Beyond the Ice Palace

by Paradise Software [2]: David Shea, Nigel Brownjohn, Ian Upton, David Whittaker
Elite Systems Ltd
Sinclair User Issue 75, June 1988   page(s) 66,67

Why is it that girlie heroines have suddenly become popular? Could it be that the success of games like Barbarian, Vixen, Athena and Game Over has given everyone the idea that acres of female flesh on the artwork a helps a game to sell? Beats me. Still, Beyond the Ice Palace is good enough to succeed even if the hero was a fat, spotty male dwarf.

Far to the north, goes the blurb, lies a land of mystery and enchantment, a land of magic, of goblins and dragons, where the forces of of good and evil struggle endlessly for supremacy. They must mean Walsall, home of Elite, though I've never of it as a stronghold of magical adventure.

Due to some shift in the cosmic balance - mortgage rates going up, or something - the forces of evil have bonkers, burning the magic forests and forcing the peaceful woodcutters to flee. The spirits of the forest have put their heads together and come up with a magic arrow which has the ability to summon a guardian spirit. They shoot the arrow into the air, and guess who finds it - yes, muggins, it's you.

Set in the endless caverns of pixie evil, Beyond the Ice Palace revolves around the shapely heroine (as far as a 16x32 pixel sprite can be shapely) seeking out the globes of power which will overcome the forces of nastiness ... you get the idea. You can leap, duck, climb ladders, and fire three types of weapon. The knife has a long range, but isn't very powerful and only travels along the ground. The sword is similar but more powerful, while the mace whirls through the air (so it's better for knocking off airborne ghoulies). You can pick up your choice of weapon at the start before plunging into the caverns, and you'll find extra weapons along the way.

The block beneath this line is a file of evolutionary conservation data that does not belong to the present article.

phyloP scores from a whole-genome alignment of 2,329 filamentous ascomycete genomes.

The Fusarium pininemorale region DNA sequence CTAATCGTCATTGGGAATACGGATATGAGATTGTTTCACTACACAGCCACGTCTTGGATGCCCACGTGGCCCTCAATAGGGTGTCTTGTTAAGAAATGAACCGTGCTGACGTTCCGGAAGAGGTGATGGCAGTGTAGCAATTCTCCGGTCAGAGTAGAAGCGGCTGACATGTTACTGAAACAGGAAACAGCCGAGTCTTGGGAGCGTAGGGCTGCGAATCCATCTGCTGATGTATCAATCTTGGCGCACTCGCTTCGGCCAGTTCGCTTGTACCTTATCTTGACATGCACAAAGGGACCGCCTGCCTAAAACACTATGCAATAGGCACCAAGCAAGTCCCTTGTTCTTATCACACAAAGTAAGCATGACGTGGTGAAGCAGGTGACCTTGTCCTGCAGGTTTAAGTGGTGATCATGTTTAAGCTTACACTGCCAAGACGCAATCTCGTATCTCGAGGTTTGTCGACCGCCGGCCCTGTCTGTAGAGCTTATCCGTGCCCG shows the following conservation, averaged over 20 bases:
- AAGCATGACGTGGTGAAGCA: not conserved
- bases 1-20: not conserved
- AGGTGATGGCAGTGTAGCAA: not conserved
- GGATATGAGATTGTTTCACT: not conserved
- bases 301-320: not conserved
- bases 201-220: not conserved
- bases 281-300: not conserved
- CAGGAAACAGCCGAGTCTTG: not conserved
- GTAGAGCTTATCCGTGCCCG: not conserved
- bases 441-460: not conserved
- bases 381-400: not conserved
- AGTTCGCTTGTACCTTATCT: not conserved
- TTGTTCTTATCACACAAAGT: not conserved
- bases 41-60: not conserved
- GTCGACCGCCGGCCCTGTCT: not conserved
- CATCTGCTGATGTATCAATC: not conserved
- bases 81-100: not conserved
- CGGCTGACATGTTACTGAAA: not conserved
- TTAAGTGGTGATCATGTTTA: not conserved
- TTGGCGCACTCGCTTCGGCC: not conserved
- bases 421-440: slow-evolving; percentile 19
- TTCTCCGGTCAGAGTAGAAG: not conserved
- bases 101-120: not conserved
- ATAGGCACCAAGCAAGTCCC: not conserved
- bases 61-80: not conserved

Although you start with nine lives, you'll soon lose a few as you're attacked by brain-eating bats, axe-throwing ratmen, vampire moths and scuttling trolls. If you get in a really sticky corner, you can call up your secret weapon, the guardian spirit. This dopey-looking moon-faced weeble shoots around the screen, wiping it clean of your enemies. You start off with two spirits, and can pick up extra ones along the way, in order to keep you spirits up (joke!!!).

The animation is pretty nice, although when some of the flying monsters move across the backgrounds there's a fair amount of colour clash (Ugh). Sound? It's OK. Gameplay? Fair enough. Lots of blasting through mounds of rubble, leaning across moving platforms, climbing ladders, and shooty shooty shooty at the nasties. Music? The usual impeccable David Whittaker performance. Not a classic in any sense, but certainly good enough to occupy you until the NBT (Next Big Thing) comes along.

Label: Elite
Author: Paradise Software
Price: £8.95
Memory: 48K/128K
Joystick: various
Reviewer: Chris Jenkins

Overall: 7/10

Summary: Enjoyable though unoriginal arcade adventure romp.

Transcript by Chris Bourne

Sinclair User Issue 98, April 1990   page(s) 47

I've seen some poor games in my time, but Ice Palace must surely take the crusty cup. Although the plot has been used so many times it's due for its 600,000 mile service, and the graphics have been surpassed a hundred times already, these aren't the major problems with the game.

It's simply a dull as dull can be. Imagine Myth - all scrolling and mysterious with lots of places to explore and tasks to solve and then take all the good stuff out and you've got Ice Palace.

Your poorly animated alter-ego flickers across impossibly dull screens in search of the a key which will restore the balance between good and evil (Zzz).

Attacked from all directions by flying green sweet wrappers (alright, demonic fiends if you like) and obstructed by menacing and exciting PILES OF ROCKS which you must SHOOT.... REPEATEDLY!

There are also huge trolls which drain your energy. In fact, the whole game is a big drain on your energy, sapping your enthusiasm glands and filling you with utter apathy.

When Ice Palace first came out at full price, a couple of years ago it was generally thought of as a reasonable run/jump/explore larf but now, in the light of Myth and similar exploratory outings it really looks as sick as a dog.

Label: Encore
Author: In house
Price: £2.99
Memory: 48K/128K
Joystick: various
Reviewer: Chris Jenkins

Graphics: 40%
Sound: 50%
Playability: 30%
Lastability: 30%
Overall: 35%

Summary: Dullsville Arizona, Snooze City. Not Even the Mail on Sunday could wake you after playing this.

Transcript by Chris Bourne

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